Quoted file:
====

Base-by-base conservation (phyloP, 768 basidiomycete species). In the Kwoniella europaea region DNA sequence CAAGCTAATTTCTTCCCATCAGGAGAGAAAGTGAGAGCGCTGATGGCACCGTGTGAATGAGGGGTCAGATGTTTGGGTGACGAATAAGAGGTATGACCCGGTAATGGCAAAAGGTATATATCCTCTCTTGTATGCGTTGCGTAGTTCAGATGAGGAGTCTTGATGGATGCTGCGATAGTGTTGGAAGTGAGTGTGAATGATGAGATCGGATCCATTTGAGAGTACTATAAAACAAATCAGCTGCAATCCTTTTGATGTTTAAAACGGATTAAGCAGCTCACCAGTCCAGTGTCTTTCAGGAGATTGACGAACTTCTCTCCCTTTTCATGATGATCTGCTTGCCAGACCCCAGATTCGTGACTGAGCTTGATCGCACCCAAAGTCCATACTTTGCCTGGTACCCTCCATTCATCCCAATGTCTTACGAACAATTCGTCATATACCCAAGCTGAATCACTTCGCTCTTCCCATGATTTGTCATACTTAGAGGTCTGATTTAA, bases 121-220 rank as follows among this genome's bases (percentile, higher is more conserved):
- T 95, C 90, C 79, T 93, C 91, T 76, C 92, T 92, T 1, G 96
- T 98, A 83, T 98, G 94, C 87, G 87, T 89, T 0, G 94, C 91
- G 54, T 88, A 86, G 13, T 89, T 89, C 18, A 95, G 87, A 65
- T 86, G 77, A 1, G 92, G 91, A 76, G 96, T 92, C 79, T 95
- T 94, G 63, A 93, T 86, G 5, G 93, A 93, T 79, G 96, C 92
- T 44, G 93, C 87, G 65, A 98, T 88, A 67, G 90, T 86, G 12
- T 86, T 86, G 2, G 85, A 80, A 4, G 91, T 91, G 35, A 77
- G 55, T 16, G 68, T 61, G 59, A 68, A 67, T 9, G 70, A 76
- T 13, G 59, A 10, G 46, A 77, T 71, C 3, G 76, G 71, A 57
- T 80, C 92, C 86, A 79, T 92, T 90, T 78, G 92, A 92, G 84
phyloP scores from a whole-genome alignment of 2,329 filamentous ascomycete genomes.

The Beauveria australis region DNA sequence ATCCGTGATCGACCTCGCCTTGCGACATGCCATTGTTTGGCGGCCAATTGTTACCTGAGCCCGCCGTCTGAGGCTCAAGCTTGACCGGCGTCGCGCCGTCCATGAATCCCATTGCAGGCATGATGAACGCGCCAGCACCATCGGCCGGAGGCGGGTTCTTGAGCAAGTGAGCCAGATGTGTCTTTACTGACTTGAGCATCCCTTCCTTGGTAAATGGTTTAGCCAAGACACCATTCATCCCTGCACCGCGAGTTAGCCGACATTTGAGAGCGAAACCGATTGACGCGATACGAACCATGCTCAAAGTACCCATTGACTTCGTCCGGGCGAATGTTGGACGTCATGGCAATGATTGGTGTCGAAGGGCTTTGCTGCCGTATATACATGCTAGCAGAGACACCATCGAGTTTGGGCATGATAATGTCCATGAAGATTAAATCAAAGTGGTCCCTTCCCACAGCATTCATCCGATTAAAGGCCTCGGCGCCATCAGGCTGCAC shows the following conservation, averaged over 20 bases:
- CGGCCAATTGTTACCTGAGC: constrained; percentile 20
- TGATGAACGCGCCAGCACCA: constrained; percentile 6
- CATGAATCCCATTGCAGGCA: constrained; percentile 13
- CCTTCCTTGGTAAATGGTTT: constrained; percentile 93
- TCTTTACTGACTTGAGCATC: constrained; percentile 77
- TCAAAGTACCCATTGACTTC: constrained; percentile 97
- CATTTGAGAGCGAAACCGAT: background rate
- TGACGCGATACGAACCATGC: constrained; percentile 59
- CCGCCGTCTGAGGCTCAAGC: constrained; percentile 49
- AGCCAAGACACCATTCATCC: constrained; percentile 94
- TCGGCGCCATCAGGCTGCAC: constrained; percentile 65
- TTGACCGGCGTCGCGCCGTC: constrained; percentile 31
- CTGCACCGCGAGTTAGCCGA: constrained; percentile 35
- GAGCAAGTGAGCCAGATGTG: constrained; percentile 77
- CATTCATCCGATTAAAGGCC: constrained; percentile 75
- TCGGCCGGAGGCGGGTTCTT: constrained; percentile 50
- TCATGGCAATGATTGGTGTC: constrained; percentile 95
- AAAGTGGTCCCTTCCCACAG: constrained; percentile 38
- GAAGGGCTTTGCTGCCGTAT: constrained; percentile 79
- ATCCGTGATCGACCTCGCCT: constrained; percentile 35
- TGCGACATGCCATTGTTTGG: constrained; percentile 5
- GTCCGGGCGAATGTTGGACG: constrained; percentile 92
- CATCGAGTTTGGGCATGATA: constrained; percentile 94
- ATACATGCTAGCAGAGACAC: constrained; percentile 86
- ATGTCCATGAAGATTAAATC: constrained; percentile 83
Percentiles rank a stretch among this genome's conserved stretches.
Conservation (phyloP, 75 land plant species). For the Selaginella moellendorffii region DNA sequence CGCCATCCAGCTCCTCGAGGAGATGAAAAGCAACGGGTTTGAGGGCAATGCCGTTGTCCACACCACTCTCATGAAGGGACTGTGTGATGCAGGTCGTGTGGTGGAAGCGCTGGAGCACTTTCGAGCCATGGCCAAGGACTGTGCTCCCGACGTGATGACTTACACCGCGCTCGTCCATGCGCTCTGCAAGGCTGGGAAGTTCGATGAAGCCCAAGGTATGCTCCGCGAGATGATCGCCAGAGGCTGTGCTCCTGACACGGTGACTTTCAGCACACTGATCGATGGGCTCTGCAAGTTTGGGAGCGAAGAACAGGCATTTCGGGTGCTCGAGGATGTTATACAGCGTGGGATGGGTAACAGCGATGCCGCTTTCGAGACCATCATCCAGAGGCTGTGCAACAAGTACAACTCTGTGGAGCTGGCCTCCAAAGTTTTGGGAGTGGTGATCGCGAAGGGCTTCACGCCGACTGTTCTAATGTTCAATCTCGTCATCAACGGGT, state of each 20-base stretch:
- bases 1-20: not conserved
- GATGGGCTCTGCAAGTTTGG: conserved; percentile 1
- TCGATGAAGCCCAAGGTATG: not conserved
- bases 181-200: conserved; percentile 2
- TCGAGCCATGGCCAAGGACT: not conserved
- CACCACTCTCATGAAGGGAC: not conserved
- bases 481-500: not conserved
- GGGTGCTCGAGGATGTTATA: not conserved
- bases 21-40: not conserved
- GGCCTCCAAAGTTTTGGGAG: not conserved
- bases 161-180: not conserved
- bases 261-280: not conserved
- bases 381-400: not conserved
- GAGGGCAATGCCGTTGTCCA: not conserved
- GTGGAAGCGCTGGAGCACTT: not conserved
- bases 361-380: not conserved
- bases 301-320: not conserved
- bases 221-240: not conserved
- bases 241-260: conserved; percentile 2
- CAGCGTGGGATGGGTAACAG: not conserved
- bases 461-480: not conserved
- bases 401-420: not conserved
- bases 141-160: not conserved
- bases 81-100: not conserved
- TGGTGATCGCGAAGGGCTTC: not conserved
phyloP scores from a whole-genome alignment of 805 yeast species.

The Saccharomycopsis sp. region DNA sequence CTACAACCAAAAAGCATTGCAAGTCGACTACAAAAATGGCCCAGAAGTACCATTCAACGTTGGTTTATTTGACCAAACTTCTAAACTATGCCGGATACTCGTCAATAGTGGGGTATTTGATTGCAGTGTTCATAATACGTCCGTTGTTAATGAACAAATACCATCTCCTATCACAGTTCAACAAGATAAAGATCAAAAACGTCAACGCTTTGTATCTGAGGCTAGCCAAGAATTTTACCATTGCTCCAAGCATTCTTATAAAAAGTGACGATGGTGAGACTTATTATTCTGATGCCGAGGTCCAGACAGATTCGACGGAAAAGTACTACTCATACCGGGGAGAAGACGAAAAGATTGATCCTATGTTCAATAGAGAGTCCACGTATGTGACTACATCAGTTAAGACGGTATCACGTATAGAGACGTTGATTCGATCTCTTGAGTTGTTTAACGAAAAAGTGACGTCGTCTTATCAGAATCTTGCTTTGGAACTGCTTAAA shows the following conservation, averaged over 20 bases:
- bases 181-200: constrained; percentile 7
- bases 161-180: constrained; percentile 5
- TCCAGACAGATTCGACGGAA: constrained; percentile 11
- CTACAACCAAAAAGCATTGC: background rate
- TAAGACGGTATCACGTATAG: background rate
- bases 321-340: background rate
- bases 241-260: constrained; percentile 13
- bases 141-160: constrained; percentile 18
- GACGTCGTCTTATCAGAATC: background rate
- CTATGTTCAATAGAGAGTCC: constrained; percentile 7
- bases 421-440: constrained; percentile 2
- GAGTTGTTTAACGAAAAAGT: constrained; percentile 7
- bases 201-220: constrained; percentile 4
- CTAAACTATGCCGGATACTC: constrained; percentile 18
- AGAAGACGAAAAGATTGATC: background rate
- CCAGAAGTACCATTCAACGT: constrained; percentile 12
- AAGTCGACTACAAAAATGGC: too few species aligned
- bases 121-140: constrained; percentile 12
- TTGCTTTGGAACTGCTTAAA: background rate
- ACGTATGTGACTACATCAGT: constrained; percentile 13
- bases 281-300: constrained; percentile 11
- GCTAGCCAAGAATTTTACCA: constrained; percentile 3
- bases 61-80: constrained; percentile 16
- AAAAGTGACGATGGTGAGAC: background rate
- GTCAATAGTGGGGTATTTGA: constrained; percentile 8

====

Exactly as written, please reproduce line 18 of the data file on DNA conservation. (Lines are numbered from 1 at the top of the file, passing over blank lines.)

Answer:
- TCTTTACTGACTTGAGCATC: constrained; percentile 77